I come from a family whose members are known for their longevity. We live full lives, touched by the requisite iota of Jewish misery and misfortune, and the customary Russian characteristics of stubbornness and spiritedness. So it should come as no surprise that I have met great-grandparents who lived well into their 80s and 90s, and who continue to this day to guide my parents through memories, coined phrases, and warnings. It seems that even after my family members pass, they continue to live with us in our hearts.
My maternal great-grandmother Fruma was the rock of our family. My memories of her consist of rooms filled with books, a big gramophone, and strange exercise devices I was to use only when her third husband was far from sight. We would share secrets and games of a nature I can no longer recall, but which fill me with warmth whenever I think of her. But above all else, I remember her chin hair and warm, crinkly eyes.
My mother remembers her borscht. As a country that has been mired in poverty for many millennia, the vast mother Russia has developed many ways to reduce, reuse and recycle, but few Russian dishes are as economical as borscht. Consisting mainly of whatever vegetables are going soft in your fridge and the preserving balm of vinegar, borscht is forgiving and open to interpretation. So my recipe is really more of a recommendation. Do with it as you like, but do me a favour – don’t omit Fruma’s secret ingredient, the sweet-and-sour plum jam.
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Sweet and sour borscht
- 3 large beets or 6 medium ones, or 12 small - or a mix thereof
- 3 large carrots
- 3 large potatoes
- 1 large onion
- 4 tablespoons plum jam or another jam that is sour-sweet, like rhubarb (I used rhubarb ketchup, because that’s what I had at the time. Plum jam really is better)
- 1 tablespoon of white sugar if needed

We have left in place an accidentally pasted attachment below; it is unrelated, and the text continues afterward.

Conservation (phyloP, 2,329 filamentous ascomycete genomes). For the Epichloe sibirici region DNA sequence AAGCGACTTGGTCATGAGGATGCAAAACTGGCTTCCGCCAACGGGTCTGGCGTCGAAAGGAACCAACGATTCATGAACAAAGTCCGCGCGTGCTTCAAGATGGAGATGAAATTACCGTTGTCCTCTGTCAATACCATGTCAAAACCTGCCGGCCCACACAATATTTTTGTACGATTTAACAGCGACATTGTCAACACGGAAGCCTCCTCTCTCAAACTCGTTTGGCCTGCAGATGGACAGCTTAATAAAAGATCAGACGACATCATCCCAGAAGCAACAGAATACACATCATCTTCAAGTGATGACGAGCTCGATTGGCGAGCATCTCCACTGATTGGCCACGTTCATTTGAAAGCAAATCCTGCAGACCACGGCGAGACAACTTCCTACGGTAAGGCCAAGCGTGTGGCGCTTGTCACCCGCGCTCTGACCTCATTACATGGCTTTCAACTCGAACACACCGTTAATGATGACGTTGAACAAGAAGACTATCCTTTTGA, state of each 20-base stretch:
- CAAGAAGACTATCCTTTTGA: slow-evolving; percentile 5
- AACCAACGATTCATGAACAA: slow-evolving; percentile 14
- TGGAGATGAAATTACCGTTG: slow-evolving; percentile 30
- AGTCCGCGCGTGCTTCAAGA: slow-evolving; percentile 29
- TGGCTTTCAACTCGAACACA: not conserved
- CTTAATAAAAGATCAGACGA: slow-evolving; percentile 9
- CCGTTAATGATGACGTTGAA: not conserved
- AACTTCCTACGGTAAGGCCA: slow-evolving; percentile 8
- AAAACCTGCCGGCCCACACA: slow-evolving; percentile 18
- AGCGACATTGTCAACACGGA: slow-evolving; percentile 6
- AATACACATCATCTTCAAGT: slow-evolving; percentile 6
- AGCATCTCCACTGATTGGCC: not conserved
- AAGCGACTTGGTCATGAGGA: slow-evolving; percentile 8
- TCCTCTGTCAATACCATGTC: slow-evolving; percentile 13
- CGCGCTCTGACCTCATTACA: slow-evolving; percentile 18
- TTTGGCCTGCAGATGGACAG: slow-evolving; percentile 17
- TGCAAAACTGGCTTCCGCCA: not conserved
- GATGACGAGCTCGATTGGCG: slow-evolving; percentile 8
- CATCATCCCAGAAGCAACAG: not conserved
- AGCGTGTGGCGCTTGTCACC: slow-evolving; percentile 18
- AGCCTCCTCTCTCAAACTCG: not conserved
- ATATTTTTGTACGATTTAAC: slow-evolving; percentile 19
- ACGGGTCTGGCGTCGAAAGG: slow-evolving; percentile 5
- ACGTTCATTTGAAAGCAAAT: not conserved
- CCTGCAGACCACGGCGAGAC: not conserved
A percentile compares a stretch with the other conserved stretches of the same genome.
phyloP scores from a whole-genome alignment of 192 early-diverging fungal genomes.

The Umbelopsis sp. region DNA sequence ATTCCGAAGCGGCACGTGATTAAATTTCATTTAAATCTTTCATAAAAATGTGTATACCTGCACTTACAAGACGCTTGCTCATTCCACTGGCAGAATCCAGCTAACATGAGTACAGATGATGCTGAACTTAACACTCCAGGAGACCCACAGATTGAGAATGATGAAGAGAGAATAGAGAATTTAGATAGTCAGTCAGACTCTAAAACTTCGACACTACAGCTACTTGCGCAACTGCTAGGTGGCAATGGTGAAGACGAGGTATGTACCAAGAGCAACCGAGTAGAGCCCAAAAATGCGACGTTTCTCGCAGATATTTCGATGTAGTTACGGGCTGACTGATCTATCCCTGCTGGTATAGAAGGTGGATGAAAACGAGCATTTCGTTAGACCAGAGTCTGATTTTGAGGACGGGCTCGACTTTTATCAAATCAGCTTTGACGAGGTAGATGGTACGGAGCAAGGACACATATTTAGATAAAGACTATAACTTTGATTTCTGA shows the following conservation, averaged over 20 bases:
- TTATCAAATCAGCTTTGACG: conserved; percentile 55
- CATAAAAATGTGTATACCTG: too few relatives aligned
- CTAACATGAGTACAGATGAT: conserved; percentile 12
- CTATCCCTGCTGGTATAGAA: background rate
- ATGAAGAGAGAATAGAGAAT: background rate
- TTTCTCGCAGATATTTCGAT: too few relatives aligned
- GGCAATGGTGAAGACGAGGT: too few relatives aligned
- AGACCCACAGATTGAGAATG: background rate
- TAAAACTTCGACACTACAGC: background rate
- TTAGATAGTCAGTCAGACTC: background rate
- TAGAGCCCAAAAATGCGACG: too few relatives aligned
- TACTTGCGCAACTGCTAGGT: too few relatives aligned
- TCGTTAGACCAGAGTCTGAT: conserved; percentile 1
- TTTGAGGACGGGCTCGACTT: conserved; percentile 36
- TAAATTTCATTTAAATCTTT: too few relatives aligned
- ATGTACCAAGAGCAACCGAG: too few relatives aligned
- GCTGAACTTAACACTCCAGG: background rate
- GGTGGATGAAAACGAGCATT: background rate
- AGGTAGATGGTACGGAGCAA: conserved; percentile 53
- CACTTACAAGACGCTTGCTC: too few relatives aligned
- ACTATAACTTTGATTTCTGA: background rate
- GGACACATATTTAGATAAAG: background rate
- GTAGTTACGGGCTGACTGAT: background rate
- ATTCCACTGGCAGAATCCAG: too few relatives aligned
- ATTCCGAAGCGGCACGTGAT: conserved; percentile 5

- 3 teaspoons salt or more, to taste
- 1 bay leaf
- ⅓ cup apple cider vinegar or more, to taste
- Vegan sour cream or regular heavy cream to serve (optional)
- Fresh chopped dill to serve (optional)
- Prepare your vegetables. Wash beets and potatoes carefully with soapy water. Peel the carrots.
- Place a large pot on the stovetop and heat to medium-high heat. Once warm, add a tablespoon of vegetable oil to the bottom.
- Chop onion finely. Add to pot and sauté until translucent, about 5-10 minutes.
- Grate, finely dice or shred the beets and carrots (you can use a food processor). This stage sparks controversy and bitter arguments among many, but here are my two cents: grating really does produce the best results, and it’s what most Russian babushkas would do. However, I really am lazy and prefer to shred my root vegetables in a food processor, while as many a fine borscht contains finely diced vegetables. To each their own, and I encourage you to try all three methods and pick your favourite.
- Dice potatoes finely (this, too, depends on your patience. Sometimes I shred the potatoes along with my beets and carrots, but this definitely isn’t the ideal. In my eyes, the best borscht texture is achieved with grated beets and carrots and small, chunky potatoes you can sink your teeth into).
- Add enough water to cover vegetables by two inches (about 8 cups). Add bay leaf and 2 teaspoons of salt. Bring to a boil, then lower heat, cover and cook for one hour.
- After an hour, taste your soup. Add your plum jam and vinegar. Taste for a balance of mouth-puckering sourness, balanced by the natural sweetness of the beets. Correct flavours and add vinegar, salt or white sugar, as needed.
- When serving, garnish with a large, heaping tablespoon of vegan sour cream (or one tablespoon of heavy cream) and a sprinkling of finely chopped dill (my family heaps this on in ludicrous quantities. I don’t). Though it really is fine as it is.